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Targeted gene integration in plants: vectors, mechanisms and applications for protein production

Final Report Summary - TAGIP (Targeted gene integration in plants: vectors, mechanisms and applications for protein production)

One of the limitations of current transgenics technologies in plants is that the process of DNA transformation is not precise. There is no control on the location or copy number of transgene insertion, and as a result the transgene is often silenced in unpredictable ways, immediately after transformation or there is a slow decay in the expression of the transgene throughout generations. This is problematic when trying to develop a new generation of genetically modified (GM) crops with stable transgene expression. This is even more problematic when one aims to maintain high levels of expression of the transgene, as in the case of the production of therapeutic proteins in plants (molecular pharming). There are several reports in the literature, including by members of this group, on targeted or site-specific integration of transgenes in plants. Most of these reports are still in model species and targeting efficiency rates are still too low to make it a practical, routine application. Recent advances, achieved after this project was started, have shown that GT rates can be enhanced through zinc finger nucleases (ZFNs) that can be engineered to cleave DNA at any genomic site and thus turn such DNA into hotspots for gene targeting. The ZFN technology is still in its infancy, feasibility was shown only for very few endogenous targets, it is not clear how specific is DNA break induction and its use is highly limited by intellectual property obstacles.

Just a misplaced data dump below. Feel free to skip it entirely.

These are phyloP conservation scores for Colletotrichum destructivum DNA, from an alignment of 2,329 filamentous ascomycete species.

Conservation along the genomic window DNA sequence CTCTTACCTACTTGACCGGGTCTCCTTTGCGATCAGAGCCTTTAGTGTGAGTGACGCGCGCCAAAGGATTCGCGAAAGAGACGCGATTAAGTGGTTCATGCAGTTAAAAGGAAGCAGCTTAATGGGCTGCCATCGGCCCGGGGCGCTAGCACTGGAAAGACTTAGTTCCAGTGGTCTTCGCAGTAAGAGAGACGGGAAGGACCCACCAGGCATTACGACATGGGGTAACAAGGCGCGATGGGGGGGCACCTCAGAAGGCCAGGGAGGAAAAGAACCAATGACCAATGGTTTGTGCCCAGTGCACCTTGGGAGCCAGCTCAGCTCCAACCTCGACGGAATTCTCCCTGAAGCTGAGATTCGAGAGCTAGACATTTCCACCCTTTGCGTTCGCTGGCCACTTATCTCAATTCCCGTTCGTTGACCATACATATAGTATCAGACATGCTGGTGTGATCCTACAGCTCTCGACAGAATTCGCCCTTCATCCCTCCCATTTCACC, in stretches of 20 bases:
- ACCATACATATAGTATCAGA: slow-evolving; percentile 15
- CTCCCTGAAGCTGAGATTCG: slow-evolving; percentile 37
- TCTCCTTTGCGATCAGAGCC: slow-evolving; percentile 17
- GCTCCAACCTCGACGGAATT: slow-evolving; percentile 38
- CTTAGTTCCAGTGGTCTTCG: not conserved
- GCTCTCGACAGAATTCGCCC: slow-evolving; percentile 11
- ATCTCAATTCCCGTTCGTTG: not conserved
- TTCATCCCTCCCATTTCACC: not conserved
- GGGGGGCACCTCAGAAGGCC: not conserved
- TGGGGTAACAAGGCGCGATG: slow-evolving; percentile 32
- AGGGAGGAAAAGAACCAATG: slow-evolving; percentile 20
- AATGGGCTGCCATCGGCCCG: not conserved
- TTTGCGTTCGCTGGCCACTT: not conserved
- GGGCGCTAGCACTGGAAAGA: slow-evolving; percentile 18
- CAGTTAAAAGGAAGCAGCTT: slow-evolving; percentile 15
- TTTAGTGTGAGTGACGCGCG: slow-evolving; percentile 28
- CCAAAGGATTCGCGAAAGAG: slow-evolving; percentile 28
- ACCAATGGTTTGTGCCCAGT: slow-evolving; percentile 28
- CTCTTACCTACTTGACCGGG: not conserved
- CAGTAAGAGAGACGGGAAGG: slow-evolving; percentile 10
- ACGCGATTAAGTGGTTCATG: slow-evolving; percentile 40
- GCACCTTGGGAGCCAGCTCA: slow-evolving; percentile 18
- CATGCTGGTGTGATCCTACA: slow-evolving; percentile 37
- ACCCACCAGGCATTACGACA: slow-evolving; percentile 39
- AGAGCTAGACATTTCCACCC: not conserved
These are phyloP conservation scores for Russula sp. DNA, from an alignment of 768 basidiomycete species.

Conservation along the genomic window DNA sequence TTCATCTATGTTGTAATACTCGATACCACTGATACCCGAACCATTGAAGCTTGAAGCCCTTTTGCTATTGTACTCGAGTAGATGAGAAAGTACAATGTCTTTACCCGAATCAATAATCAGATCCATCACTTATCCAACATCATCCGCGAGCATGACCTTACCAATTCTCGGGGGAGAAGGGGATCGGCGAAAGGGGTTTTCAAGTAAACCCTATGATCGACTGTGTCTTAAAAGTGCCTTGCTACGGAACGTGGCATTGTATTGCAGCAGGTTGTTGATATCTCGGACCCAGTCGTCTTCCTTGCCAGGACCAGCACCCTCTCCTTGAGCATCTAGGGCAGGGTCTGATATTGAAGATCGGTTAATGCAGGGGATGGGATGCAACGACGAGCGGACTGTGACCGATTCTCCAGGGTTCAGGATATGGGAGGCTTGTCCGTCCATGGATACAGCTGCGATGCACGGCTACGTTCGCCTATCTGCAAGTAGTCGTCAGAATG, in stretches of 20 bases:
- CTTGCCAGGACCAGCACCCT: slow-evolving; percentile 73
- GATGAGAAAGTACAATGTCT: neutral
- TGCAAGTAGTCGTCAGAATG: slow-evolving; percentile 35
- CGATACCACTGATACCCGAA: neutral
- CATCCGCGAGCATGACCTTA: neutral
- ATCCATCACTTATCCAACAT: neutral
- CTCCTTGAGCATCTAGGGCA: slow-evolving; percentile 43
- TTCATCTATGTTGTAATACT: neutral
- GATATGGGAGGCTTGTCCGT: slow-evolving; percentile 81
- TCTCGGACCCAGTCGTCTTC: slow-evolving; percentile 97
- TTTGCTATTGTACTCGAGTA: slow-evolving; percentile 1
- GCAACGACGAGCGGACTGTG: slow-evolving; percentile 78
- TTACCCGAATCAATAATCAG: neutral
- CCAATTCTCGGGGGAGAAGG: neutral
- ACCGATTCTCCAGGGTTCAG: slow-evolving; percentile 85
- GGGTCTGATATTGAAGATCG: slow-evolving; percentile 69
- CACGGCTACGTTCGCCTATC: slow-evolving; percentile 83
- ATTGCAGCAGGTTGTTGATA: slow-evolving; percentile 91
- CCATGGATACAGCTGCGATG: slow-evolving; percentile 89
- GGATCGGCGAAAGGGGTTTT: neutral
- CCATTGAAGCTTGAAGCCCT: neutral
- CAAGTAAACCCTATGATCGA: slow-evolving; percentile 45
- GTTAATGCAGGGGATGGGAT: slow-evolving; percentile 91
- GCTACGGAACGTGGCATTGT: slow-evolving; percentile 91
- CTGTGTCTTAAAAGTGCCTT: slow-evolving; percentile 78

The goal of the TAGIP was to develop efficient targeted integration of DNA into plant genomes in order to achieve high and stable protein expression in plants. We have addressed this goal in model species (Arabidopsis and tobacco) as well as in two crops (maize and tomato). In order to achieve this goal we have developed a number of strategies. Specific goals included the development of new assays and new strategies for gene targeting; upregulation of recombination in plants to achieve gene targeting more efficiently; and protein production in plants from transgene introduced at specific sites.

We have built of a battery of constructs and transgenic plants for new gene targeting assays (based on mRFP expression in seeds); new GT systems and strategies, in Arabidopsis, tobacco, and maize, based on the use of the meganuclease I-SceI for excision of the vector from a genomic site and insertion into an engineered site also cleaved by I-SceI expression. Part of the system was to develop inducible I-SceI gene for use in maize (an achievement that lead to a patent application); preparing a series of mutants and double mutants, in genes involved in homologous or nonhomologous recombination and assessing how these affect homologous recombination, DNA repair and gene targeting; preparing a system for over-expression of bottleneck genes in a specific and controlled manner; testing the importance of Cytosine methylation on the accessibility of the target to GT. The long term goal of the project is to apply the new knowledge to applications in molecular pharming, namely the production of therapeutic proteins in plants. So far, the pharming effort has been focussed on preparing a system for site-specific DNA integration (via the Recombinase-mediated cassette exchange) and for DNA integration via homologous recombination through RAD54-mediated stimulation in tobacco and tomato.

In conclusion, the work done in TAGIP has contributed not only to the advancement of the technology of gene targeting and protein expression in plants, but also to the basic understanding of mechanisms that control DNA recombination and repair in plants, such as the role of resolvases, of non-homologous end-joining, of chromatin remodelling and of DNA methylation. We did not reach the stage of protein production from targeted integration events as originally planned, however, great progress was made towards these goals. Overall, the achievements of TAGIP have broad scientific, economical and social impact in plant biotechnology.

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